Arles has some impressive Roman monuments, of which the earliest, the arena, the Roman theatre and the cryptoporticus date back to the 1st century B.C. During the 4th century Arles experienced a second golden age, as attested by the baths of Constantine and the necropolis of Alyscamps. In the 11th and 12th centuries, Arles once again became one of the most attractive cities in the Mediterranean. Within the city walls, Saint-Trophime, with its cloister, is one of the Provence´s major Romanesque monuments.

Photo Copyright: Westend61

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The breathtaking amphitheater

The simply breathtaking amphitheater was able to hold over 20,000 spectators of chariot races and bloody hand-to-hand battles. Lately, it draws smaller crowds for bullfighting during the Feria d´Arles as well as plays and concerts during the summer months.

A project led by the Museum of Ancient Arles is in the middle of a multiyear campaign to excavate the site of an eighteenth-century glassworks factory in the Trinquetaille district along Arles’ right bank. During the initial excavation of the property in the 1980s, archaeologists discovered a second-century A.D. Roman residential neighborhood buried beneath it.

Photo Copyright: Flickr

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Antibes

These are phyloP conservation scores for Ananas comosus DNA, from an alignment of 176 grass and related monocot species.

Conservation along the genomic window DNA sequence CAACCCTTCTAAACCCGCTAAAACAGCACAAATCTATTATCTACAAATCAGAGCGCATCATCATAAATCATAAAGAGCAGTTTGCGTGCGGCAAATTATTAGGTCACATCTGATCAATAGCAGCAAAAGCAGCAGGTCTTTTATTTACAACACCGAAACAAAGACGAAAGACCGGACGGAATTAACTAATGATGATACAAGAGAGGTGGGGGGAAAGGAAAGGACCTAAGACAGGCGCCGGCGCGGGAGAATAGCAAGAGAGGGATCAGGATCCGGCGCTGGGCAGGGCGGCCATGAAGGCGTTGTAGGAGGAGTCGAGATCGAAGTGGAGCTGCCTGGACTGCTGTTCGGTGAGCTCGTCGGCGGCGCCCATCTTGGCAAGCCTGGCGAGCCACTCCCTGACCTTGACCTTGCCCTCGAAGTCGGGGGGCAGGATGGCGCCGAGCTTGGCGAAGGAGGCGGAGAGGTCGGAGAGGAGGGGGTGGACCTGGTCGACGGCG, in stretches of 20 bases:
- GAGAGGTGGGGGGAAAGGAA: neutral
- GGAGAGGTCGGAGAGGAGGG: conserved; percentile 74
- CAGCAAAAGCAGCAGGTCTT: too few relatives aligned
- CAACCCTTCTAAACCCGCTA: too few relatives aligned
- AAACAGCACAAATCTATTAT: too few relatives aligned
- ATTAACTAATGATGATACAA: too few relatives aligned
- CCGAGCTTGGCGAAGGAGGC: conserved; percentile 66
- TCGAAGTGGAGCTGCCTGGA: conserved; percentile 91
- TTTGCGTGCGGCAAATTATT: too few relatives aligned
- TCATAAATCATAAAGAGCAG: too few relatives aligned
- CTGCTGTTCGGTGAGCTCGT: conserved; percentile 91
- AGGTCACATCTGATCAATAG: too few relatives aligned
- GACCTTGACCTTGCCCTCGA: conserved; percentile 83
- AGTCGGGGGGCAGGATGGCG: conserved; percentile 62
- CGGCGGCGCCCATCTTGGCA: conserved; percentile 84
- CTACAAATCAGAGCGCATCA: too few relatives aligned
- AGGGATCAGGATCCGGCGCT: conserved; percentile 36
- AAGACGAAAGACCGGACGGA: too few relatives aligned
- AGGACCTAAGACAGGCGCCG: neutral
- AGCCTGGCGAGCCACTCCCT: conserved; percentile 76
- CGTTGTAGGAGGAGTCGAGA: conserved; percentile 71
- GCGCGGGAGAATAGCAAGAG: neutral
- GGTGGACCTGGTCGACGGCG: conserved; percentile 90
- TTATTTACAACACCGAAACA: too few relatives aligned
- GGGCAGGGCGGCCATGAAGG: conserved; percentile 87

Old Antibes is one of those fascinating towns where at every turn, the past enhances the present. To visit and really appreciate Old Antibes, you have to take the time to wander through its alleys, carefully observe the hidden details on the facades and doors, smell the flowers or eat some local homemade ice cream. And then, around the corner, you will see the Mediterranean Sea, where you might be able to spot your own yacht!

Photo Copyright: Pinterest

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Wander around the streets

From Porte Marine, take Rampe des Saleurs and go into old Antibes through one of the small alleys on your right. Let fate decide your destination, go down side streets, wander and stroll until you reach the cathedral. Go up the steps to Chateau Grimaldi, which houses the Picasso Museum and the beautiful opening to the sea, Montée Dor de la Souchère. Make your way to rue Barques en Cannes until you get to the wash house where you can look for the faces hidden in the walls. Have a break at one of the many sun-soaked sidewalk cafés for an espresso or a glass of rosé and enjoy the surroundings with your loved ones.

Photo Copyright: Pinterest

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The Archaeological Museum

Finish your voyage back in time at the Archaeological Museum. This museum is housed in the Saint- André bastion, a military stronghold built by Vauban in the late seventeenth century. Its two vaulted galleries are home to the Antibes’ permanent archaeological collection, made up of objects excavated both on land and in the sea.

Visiting the must see archeological sites in these beautiful spots in the South of France will leave you impressed and filled with memories. Being able to come home to your own yacht afterwards, and tell your chief stewardess about all you have discovered that day, makes it extra special!

Photo Copyright: Wikimedia Commons

Musee darcheologique Antibes 01